About 18 months ago Frank Hill of the National Solar Observatory announced that “The solar cycle may be going into a hiatus.”
In fact, based on their extensive observations of sunspot magnetic fields in both Cycles 23 (previous) and 24 (current), Matthew Penn and William Livingston (NSO) concluded in 2010 that Cycle 24 should have only about 1/2 the number of sunspots of Cycle 23 — broadly consistent with the above NASA plot — and after 2020 (Cycle 25) there would be “virtually no sunspots.”
Low sunspot numbers are historically associated with global coolings on Earth; e.g., the Maunder Minimum and the Little Ice Age. Indeed, the international CLOUD Experiment at CERN continues to reveal how galactic cosmic rays — which are modulated by solar activity — may stimulate cloud formation in Earth’s low atmosphere, and thus enable either global cooling or warming depending on the solar cycle.
In this developing solar context, it’s interesting that British environmental guru James Lovelock — author of the iconic “Gaia” model of the Earth as a living organism — recently admitted that he “made a mistake” about man-made CO2 global warming, and indeed was an “alarmist” about climate change.
The problem is we don’t know what the climate is doing. We thought we knew 20 years ago. That led to some alarmist books — mine included — because it looked clear-cut, but it hasn’t happened.
Lovelock added that as an “independent and a loner” it was easier for him to admit a mistake than for a university or government scientist who might fear loss of funding.
Oxford-trained biologist and author Matt Ridley recently explained (Wall Street Journal, 12/19/12) that new analyses of observational data related to the sensitivity of global climate to CO2, reduce our reliance on unverified global climate models. His observation-based estimate is that a doubling of CO2 will lead to an increase in global temperatures of 1.6 – 1.7 degrees C. — much less that the IPCC’s best estimate of 3 degrees C. Other independent, observation-based estimates from the Norwegian Computing Center and the University of Illinois also converge on 1.6 degrees C.
Ridley concludes that,
A cumulative change of less than 2°C by the end of this century will do no net harm. It will actually do net good … Rainfall will increase slightly, growing seasons will lengthen, Greenland’s ice cap will melt only very slowly, and so on.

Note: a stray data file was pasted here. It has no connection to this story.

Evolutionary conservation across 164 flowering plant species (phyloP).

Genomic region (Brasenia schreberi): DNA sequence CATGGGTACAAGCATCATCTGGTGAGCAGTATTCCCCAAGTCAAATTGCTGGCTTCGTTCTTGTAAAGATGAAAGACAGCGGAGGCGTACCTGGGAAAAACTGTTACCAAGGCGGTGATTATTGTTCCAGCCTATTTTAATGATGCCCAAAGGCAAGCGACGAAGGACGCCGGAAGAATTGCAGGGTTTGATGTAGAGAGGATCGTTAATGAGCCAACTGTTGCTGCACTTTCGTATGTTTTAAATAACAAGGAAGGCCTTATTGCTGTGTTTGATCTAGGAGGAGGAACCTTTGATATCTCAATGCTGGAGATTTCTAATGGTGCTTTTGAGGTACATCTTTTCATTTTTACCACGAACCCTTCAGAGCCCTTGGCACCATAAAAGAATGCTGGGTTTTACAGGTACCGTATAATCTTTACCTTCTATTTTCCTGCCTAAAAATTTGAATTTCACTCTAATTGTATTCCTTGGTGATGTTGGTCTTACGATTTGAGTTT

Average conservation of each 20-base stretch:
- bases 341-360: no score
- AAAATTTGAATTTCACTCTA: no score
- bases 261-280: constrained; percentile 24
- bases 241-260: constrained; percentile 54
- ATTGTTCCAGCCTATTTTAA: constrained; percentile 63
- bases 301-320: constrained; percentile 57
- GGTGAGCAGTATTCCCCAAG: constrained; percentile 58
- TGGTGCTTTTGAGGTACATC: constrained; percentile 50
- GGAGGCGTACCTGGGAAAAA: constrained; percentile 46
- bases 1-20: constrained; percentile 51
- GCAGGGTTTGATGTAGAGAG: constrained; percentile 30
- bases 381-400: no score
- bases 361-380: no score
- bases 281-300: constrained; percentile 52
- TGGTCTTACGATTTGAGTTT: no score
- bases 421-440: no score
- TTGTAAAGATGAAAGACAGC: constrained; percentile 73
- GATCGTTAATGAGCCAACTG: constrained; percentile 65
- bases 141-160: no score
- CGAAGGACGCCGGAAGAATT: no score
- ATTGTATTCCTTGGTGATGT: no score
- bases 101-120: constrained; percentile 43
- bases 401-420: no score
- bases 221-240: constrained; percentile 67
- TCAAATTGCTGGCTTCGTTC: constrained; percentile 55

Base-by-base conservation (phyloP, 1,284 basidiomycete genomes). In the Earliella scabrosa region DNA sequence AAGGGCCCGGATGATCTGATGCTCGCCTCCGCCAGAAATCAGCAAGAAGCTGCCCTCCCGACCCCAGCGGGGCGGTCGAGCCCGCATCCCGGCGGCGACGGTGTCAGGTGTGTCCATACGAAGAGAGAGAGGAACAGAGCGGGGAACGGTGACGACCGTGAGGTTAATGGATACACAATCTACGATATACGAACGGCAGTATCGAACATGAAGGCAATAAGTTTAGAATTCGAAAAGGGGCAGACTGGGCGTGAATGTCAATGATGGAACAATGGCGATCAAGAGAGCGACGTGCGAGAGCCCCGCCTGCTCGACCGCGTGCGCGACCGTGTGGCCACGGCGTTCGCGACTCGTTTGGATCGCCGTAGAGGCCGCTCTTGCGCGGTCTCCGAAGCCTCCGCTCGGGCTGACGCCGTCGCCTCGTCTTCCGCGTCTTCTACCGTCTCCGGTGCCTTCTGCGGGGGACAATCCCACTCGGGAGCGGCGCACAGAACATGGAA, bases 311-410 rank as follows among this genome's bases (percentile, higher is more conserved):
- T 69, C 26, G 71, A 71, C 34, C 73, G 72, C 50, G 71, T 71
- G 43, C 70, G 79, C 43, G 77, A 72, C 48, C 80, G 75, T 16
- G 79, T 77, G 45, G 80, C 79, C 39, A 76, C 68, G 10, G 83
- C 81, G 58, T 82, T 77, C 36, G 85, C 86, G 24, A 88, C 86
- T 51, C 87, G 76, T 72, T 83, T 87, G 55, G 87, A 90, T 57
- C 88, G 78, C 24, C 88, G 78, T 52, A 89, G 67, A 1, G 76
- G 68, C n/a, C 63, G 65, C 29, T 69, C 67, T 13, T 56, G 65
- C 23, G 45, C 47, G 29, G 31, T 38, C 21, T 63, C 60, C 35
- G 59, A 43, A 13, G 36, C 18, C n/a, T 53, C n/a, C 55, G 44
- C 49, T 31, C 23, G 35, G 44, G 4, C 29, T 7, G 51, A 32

As our observation-based understanding of climate change — including the Sun-climate link — increases, replacing an ideology-based approach to tax and energy policy with one based on observational science will promote economic growth and accelerate the approach of the new international, Apollo-level Space Age.
4. The Coming Boom
As noted previously, all the expected geopolitical and economic precursors of our near-term Maslow Window featuring the new international, Apollo-level Space Age can be seen except for the final one: the major, JFK-style economic boom.
Historically, the Boom provides financial resources that enable large technology and exploration projects (e.g., the Panama Canal, Apollo), and it also creates a widespread, buoyant sense of getting ahead in the public as real wages rapidly increase. Indeed, prosperity is both a technological and a moral imperative.
There are many potential sources of the next JFK-style U.S. Boom:
a) The North American Gusher
The U.S. Boom will be powered by abundant, cheap oil and gas, and the Wall Street Journal (1/19/13) reports that the oil boom is already on.
U.S. oil production grew more in 2012 than in any year in the history of the domestic industry , which began in 1859, and is set to surge even more in 2013.
Application of the technologies of horizontal drilling and hydraulic fracturing (“fracking”) have opened up deposits previously thought to be non-commercial, such as North Dakota’s Bakken shale region.
Daniel Yergen of IHS (WSJ, 10/23/12) points out that the energy revolution in the U.S. is “already providing a foundation for a domestic renaissance in manufacturing.” Even California could decide to become “the next shale boom state”!
In their report “Energy Outlook 2030” the London-based energy company BP forecasts that the U.S. will be 99% energy self-sufficient by 2030 due to the shale oil and gas boom enabled by hydraulic fracturing, which will trigger “a reindustrialization of the U.S.”
The U.S. will likely surpass Russia and Saudi Arabia in 2013 as the largest liquids producer in the world (crude and biofuels).
b) The Tech-led Boom